Bread baking battle

breadI used to make bread for my family a few years ago. Then life got busy and I resorted to store bought.  So here I am trying to make bread for my family again. Why? For the hell health of it.  Here goes another babystep towards feeding my family REAL food.

My attempts at making healthy, moist, delicious bread have not met with success, actually they have all been just ‘edible’.  Did I lose my touch? I’m even trying my hand at making sourdough starter in attempts to create the healthiest for my family.  

I love reading stories from the pioneer days, hear how things were done back then.  Some of their struggles were a lot like mine, but some struggles I can only imagine.  If you are like me and have yet to turn out a perfect loaf of bread, I hope you find the following an encouragement:

Taken from “Come ‘n Get It ~ Favorite Ranch Recipes” by Beulah Barss.

Bread making used to require the preparation of the flour yeast sponge the night before baking. If kept warm all night, the sponge would be nicely risen by morning, no small task in houses with wood-burning stoves and fires that died out.  Ranch wife Monica Hopkins wrote: “These evenings I wrap my bread in a blanket and Billie’s fur coat, put it in one of the wicker chairs and cover all up with a travelling rug and you should see it next morning, right up to the very top of the bread pan.” Monica Hopkins, Manuscript “Log Cabin and We Two” 1909-10.

Mrs. Short arrived in High River in 1884.  There was neither yeast nor a stove available.  She baked sourdough bread every day in an iron pot with a heavy lid, a Dutch oven. “A fire was built of dry willow wood, as it died down a hole was scraped in the ashes and a covered pot containing the large round loaf was placed therein, and the hole covered with coal and ashes.  In an hour or so the bread was cook. From the diary of Lulu Short

The First Batch of Bread

We had just moved to our place near Swift Current and mother had never tried making bread before.  There she was in the kitchen, banging the cupboard doors, slamming the oven of the new Kitchen Queen, tears of frustration in her eyes, angry words on her lips.  Dad heard the commotion and came in.  He took one look at those hard, brown blocks spread out on the kitchen table and then went over and put his arms around her.

Next morning he woke us children early and motioned us to follow him to the creek bank where he had only yesterday cut steps in the moist clay.  He stopped at the first step, fished one of the dry loaves out of his bag, set firmly on the clay step, marked its size, lifted it, cut a neat hole, then fitted the loaf perfectly into the hole to form a step.  Then he embedded the second loaf in the second step and the third loaf in the third step and right down the line until the six loaves graced the six steps as if they had been made for that purpose.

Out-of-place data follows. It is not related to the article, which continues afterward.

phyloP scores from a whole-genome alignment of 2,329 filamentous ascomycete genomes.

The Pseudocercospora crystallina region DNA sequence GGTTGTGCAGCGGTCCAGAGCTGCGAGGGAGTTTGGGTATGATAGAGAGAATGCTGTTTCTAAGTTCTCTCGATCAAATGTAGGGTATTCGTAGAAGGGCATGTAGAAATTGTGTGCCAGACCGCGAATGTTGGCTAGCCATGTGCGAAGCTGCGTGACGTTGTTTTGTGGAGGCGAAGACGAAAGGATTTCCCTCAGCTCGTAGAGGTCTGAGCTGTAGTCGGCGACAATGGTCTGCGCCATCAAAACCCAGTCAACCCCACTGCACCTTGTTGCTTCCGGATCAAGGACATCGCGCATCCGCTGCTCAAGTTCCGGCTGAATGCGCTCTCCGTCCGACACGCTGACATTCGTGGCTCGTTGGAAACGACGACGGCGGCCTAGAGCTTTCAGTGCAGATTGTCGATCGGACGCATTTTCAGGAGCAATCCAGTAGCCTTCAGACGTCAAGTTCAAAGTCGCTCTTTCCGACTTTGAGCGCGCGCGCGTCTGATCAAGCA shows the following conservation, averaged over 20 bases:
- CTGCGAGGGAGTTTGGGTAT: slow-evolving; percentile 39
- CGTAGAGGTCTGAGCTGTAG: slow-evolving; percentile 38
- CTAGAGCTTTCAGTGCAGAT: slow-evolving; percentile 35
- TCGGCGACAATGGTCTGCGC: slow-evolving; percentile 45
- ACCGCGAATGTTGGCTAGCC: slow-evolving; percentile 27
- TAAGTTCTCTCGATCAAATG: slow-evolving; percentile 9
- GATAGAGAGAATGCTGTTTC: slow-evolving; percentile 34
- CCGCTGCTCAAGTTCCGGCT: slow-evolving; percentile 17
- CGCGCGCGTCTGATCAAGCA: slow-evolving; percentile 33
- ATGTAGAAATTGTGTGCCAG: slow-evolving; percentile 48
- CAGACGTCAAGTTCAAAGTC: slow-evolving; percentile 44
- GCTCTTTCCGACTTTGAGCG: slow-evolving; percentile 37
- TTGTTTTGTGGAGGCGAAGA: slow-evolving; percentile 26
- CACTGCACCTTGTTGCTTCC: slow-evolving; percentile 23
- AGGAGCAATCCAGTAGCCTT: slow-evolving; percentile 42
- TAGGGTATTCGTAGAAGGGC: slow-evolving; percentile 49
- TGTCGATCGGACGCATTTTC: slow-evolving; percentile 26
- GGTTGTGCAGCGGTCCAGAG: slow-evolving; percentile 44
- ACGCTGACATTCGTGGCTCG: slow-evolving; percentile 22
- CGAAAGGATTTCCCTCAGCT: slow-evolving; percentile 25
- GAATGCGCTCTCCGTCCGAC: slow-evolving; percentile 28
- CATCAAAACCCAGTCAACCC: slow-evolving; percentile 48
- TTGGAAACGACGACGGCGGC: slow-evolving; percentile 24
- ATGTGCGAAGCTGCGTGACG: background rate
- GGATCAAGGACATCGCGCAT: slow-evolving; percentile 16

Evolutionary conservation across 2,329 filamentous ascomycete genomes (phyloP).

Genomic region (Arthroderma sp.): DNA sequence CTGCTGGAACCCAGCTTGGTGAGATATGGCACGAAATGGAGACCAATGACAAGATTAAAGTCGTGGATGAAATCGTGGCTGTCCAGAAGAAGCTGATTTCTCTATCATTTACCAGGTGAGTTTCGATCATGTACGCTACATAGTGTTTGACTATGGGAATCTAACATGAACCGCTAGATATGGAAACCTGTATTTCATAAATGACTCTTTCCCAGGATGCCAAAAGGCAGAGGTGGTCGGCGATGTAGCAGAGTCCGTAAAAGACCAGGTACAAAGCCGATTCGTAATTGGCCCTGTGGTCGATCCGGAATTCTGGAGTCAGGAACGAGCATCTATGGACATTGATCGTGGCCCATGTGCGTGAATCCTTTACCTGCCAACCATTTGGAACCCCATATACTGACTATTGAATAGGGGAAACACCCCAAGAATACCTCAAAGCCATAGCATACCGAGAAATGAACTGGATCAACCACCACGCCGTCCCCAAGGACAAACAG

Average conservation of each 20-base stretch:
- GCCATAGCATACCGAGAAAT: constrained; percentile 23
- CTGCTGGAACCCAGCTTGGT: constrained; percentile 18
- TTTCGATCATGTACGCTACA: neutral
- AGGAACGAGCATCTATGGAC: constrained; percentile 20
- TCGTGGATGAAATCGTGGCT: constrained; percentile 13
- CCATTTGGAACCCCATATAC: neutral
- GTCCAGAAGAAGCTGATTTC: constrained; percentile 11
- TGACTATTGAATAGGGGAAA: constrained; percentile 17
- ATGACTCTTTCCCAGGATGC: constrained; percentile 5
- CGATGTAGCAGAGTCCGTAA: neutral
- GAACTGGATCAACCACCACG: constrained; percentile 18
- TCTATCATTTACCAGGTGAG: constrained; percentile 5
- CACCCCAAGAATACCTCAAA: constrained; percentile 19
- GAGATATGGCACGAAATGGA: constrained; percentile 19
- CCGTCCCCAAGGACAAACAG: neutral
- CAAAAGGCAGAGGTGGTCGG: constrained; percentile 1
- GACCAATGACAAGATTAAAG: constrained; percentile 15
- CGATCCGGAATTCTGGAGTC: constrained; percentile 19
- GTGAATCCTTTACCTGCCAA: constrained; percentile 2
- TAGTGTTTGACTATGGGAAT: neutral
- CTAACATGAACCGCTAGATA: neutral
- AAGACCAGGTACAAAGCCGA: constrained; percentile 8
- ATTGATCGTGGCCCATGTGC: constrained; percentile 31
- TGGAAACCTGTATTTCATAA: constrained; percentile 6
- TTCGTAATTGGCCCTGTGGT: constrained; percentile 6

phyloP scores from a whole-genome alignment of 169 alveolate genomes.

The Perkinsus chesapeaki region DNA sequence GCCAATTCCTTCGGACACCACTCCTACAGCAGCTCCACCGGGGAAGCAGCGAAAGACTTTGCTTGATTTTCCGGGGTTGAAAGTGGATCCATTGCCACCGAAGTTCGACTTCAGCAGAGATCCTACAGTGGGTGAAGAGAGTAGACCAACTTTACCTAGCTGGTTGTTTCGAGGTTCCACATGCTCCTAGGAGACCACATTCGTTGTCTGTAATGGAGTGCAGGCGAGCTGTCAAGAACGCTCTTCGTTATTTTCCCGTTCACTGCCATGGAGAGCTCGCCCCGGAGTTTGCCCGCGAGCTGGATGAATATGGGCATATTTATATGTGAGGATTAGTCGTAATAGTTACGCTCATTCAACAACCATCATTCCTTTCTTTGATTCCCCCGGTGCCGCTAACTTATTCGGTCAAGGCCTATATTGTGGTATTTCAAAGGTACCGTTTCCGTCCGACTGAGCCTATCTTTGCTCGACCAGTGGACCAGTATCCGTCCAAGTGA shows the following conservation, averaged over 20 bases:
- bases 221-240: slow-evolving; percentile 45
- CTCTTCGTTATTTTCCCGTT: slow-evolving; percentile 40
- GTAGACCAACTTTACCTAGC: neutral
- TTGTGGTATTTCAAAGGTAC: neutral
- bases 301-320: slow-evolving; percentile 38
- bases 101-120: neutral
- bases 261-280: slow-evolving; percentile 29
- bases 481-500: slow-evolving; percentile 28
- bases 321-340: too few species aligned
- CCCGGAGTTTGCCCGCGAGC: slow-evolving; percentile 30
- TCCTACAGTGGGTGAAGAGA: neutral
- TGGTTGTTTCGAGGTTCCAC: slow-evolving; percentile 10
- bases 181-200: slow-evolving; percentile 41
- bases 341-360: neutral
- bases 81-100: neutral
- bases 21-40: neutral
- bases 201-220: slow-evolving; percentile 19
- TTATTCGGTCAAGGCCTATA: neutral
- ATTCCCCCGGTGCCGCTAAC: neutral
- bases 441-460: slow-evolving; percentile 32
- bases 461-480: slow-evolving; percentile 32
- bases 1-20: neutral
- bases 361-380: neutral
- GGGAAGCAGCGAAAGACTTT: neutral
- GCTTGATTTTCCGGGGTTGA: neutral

Then we fetched mother to share in the admiration of our new concrete like steps leading to the creek.  Well, we all laughed so hard we hardly had strength to make it back to the house.

But mother was not beaten.  She tackled bread baking again and again and soon was able to turn out six beautiful, golden crusted loaves.  Dad while munching a sample with obvious satisfaction said it was just as well since there were no more steps to make.

This post is part of Fight Back Fridays, hosted by

6 responses

  1. Glad I’m not the only one with ‘bricks’ as sourdough loaves. That last story was a riot! I can so relate.

    Good luck with your journey to find nourishing bread, and keep everyone updated on your finds!

  2. Ha! This sounds very familiar. I think it’s because we didn’t have anyone teaching us other than books. It took me a LONG time to get the knack of making my own REAL bread and having it come out perfect. (I’d always had good success back when I used white flour, but when I started trying to do wheat and sourdough the learning curve was STEEP.)

    The secret to my eventual success was FINALLY understanding what “smooth & elastic” meant. It’s a very narrow window of texture, and you just have to add more oil, water, and flour until you get it. When I hit upon smooth & elastic dough, it inevitably rises to perfection. Anyhow, it’s not something you can learn from a book. You have to hold the smooth dough in your hands and feel how different it is.

    Thanks for joining in the Fight Back Friday fun today.

    (AKA FoodRenegade)

    • Wardeh, can you imagine trying to make bread in a Dutch oven all the time?! Getting the fire going, preparing the dough. It must have taken hours. I’ve cooked in a Dutch oven before, but not bread. It was a fun novelty but I can imagine doing it that way everyday would wear me out. I’m sure Mrs. Short was just glad to have bread for her family’s table no matter how much work it was to get it there. It would be interesting to ask her.

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